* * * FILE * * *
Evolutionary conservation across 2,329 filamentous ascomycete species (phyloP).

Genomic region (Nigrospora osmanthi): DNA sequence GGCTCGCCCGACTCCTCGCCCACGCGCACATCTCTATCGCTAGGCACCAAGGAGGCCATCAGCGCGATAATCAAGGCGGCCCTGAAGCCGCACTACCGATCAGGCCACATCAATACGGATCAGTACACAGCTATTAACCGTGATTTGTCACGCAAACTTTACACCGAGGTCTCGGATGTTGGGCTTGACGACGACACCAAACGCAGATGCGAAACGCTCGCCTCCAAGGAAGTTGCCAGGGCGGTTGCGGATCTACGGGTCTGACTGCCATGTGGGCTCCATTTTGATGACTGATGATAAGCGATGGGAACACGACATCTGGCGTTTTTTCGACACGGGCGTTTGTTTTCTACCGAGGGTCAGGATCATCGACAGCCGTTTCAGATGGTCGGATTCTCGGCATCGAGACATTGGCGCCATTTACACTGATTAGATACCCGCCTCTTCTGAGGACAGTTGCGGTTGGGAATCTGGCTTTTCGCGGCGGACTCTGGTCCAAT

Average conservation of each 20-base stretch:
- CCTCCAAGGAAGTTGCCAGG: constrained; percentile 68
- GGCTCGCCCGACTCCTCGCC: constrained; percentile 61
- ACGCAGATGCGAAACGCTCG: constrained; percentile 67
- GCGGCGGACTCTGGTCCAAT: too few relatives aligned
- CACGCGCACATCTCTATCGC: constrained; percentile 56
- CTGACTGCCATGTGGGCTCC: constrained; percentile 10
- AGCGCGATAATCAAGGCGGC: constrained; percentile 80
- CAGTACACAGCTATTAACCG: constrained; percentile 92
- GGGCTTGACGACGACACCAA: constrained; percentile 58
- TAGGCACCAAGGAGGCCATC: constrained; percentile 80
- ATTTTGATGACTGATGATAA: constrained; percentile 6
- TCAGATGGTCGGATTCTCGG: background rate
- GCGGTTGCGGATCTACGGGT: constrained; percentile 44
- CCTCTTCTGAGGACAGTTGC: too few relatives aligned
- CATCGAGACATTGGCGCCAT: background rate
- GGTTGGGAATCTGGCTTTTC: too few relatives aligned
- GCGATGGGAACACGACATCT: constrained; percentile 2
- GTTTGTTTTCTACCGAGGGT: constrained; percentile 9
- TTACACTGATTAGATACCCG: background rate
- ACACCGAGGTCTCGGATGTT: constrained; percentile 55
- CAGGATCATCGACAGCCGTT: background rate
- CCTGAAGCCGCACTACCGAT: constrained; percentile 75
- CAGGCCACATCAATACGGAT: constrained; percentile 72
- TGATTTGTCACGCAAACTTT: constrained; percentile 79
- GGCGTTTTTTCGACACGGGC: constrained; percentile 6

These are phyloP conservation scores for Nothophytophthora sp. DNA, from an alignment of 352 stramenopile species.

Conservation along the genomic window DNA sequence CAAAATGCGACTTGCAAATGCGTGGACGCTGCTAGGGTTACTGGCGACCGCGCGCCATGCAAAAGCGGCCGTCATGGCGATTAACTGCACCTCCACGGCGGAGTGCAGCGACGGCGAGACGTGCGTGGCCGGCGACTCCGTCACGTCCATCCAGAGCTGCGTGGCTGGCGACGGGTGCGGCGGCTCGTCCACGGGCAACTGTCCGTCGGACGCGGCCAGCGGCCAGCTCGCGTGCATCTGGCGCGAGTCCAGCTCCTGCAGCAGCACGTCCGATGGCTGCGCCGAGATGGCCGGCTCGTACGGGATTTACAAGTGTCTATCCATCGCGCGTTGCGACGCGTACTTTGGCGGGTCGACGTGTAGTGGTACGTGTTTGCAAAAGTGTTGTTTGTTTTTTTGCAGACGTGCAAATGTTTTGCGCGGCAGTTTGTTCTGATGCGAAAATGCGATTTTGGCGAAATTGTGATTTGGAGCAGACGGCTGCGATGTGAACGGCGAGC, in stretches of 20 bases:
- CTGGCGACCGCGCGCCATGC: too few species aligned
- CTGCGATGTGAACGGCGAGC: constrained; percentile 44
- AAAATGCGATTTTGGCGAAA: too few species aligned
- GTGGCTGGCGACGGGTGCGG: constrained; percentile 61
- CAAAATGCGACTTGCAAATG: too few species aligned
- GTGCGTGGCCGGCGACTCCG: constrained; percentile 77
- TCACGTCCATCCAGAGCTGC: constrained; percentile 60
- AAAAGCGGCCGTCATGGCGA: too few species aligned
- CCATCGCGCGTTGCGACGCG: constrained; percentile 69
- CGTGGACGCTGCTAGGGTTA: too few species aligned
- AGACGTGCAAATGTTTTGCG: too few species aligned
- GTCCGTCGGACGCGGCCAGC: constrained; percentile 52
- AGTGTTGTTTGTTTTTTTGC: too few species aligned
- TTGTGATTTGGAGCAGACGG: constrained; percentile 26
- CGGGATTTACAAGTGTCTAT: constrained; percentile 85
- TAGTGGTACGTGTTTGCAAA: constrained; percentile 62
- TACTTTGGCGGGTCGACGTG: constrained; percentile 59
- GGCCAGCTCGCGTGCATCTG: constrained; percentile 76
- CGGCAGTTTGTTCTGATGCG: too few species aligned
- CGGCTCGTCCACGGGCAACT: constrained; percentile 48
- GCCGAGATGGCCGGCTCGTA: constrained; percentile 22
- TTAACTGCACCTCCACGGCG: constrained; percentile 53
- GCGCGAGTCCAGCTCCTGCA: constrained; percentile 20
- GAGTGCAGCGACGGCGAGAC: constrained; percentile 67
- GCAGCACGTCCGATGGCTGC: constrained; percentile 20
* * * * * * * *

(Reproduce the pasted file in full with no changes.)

Evolutionary conservation across 2,329 filamentous ascomycete species (phyloP).

Genomic region (Nigrospora osmanthi): DNA sequence GGCTCGCCCGACTCCTCGCCCACGCGCACATCTCTATCGCTAGGCACCAAGGAGGCCATCAGCGCGATAATCAAGGCGGCCCTGAAGCCGCACTACCGATCAGGCCACATCAATACGGATCAGTACACAGCTATTAACCGTGATTTGTCACGCAAACTTTACACCGAGGTCTCGGATGTTGGGCTTGACGACGACACCAAACGCAGATGCGAAACGCTCGCCTCCAAGGAAGTTGCCAGGGCGGTTGCGGATCTACGGGTCTGACTGCCATGTGGGCTCCATTTTGATGACTGATGATAAGCGATGGGAACACGACATCTGGCGTTTTTTCGACACGGGCGTTTGTTTTCTACCGAGGGTCAGGATCATCGACAGCCGTTTCAGATGGTCGGATTCTCGGCATCGAGACATTGGCGCCATTTACACTGATTAGATACCCGCCTCTTCTGAGGACAGTTGCGGTTGGGAATCTGGCTTTTCGCGGCGGACTCTGGTCCAAT

Average conservation of each 20-base stretch:
- CCTCCAAGGAAGTTGCCAGG: constrained; percentile 68
- GGCTCGCCCGACTCCTCGCC: constrained; percentile 61
- ACGCAGATGCGAAACGCTCG: constrained; percentile 67
- GCGGCGGACTCTGGTCCAAT: too few relatives aligned
- CACGCGCACATCTCTATCGC: constrained; percentile 56
- CTGACTGCCATGTGGGCTCC: constrained; percentile 10
- AGCGCGATAATCAAGGCGGC: constrained; percentile 80
- CAGTACACAGCTATTAACCG: constrained; percentile 92
- GGGCTTGACGACGACACCAA: constrained; percentile 58
- TAGGCACCAAGGAGGCCATC: constrained; percentile 80
- ATTTTGATGACTGATGATAA: constrained; percentile 6
- TCAGATGGTCGGATTCTCGG: background rate
- GCGGTTGCGGATCTACGGGT: constrained; percentile 44
- CCTCTTCTGAGGACAGTTGC: too few relatives aligned
- CATCGAGACATTGGCGCCAT: background rate
- GGTTGGGAATCTGGCTTTTC: too few relatives aligned
- GCGATGGGAACACGACATCT: constrained; percentile 2
- GTTTGTTTTCTACCGAGGGT: constrained; percentile 9
- TTACACTGATTAGATACCCG: background rate
- ACACCGAGGTCTCGGATGTT: constrained; percentile 55
- CAGGATCATCGACAGCCGTT: background rate
- CCTGAAGCCGCACTACCGAT: constrained; percentile 75
- CAGGCCACATCAATACGGAT: constrained; percentile 72
- TGATTTGTCACGCAAACTTT: constrained; percentile 79
- GGCGTTTTTTCGACACGGGC: constrained; percentile 6

These are phyloP conservation scores for Nothophytophthora sp. DNA, from an alignment of 352 stramenopile species.

Conservation along the genomic window DNA sequence CAAAATGCGACTTGCAAATGCGTGGACGCTGCTAGGGTTACTGGCGACCGCGCGCCATGCAAAAGCGGCCGTCATGGCGATTAACTGCACCTCCACGGCGGAGTGCAGCGACGGCGAGACGTGCGTGGCCGGCGACTCCGTCACGTCCATCCAGAGCTGCGTGGCTGGCGACGGGTGCGGCGGCTCGTCCACGGGCAACTGTCCGTCGGACGCGGCCAGCGGCCAGCTCGCGTGCATCTGGCGCGAGTCCAGCTCCTGCAGCAGCACGTCCGATGGCTGCGCCGAGATGGCCGGCTCGTACGGGATTTACAAGTGTCTATCCATCGCGCGTTGCGACGCGTACTTTGGCGGGTCGACGTGTAGTGGTACGTGTTTGCAAAAGTGTTGTTTGTTTTTTTGCAGACGTGCAAATGTTTTGCGCGGCAGTTTGTTCTGATGCGAAAATGCGATTTTGGCGAAATTGTGATTTGGAGCAGACGGCTGCGATGTGAACGGCGAGC, in stretches of 20 bases:
- CTGGCGACCGCGCGCCATGC: too few species aligned
- CTGCGATGTGAACGGCGAGC: constrained; percentile 44
- AAAATGCGATTTTGGCGAAA: too few species aligned
- GTGGCTGGCGACGGGTGCGG: constrained; percentile 61
- CAAAATGCGACTTGCAAATG: too few species aligned
- GTGCGTGGCCGGCGACTCCG: constrained; percentile 77
- TCACGTCCATCCAGAGCTGC: constrained; percentile 60
- AAAAGCGGCCGTCATGGCGA: too few species aligned
- CCATCGCGCGTTGCGACGCG: constrained; percentile 69
- CGTGGACGCTGCTAGGGTTA: too few species aligned
- AGACGTGCAAATGTTTTGCG: too few species aligned
- GTCCGTCGGACGCGGCCAGC: constrained; percentile 52
- AGTGTTGTTTGTTTTTTTGC: too few species aligned
- TTGTGATTTGGAGCAGACGG: constrained; percentile 26
- CGGGATTTACAAGTGTCTAT: constrained; percentile 85
- TAGTGGTACGTGTTTGCAAA: constrained; percentile 62
- TACTTTGGCGGGTCGACGTG: constrained; percentile 59
- GGCCAGCTCGCGTGCATCTG: constrained; percentile 76
- CGGCAGTTTGTTCTGATGCG: too few species aligned
- CGGCTCGTCCACGGGCAACT: constrained; percentile 48
- GCCGAGATGGCCGGCTCGTA: constrained; percentile 22
- TTAACTGCACCTCCACGGCG: constrained; percentile 53
- GCGCGAGTCCAGCTCCTGCA: constrained; percentile 20
- GAGTGCAGCGACGGCGAGAC: constrained; percentile 67
- GCAGCACGTCCGATGGCTGC: constrained; percentile 20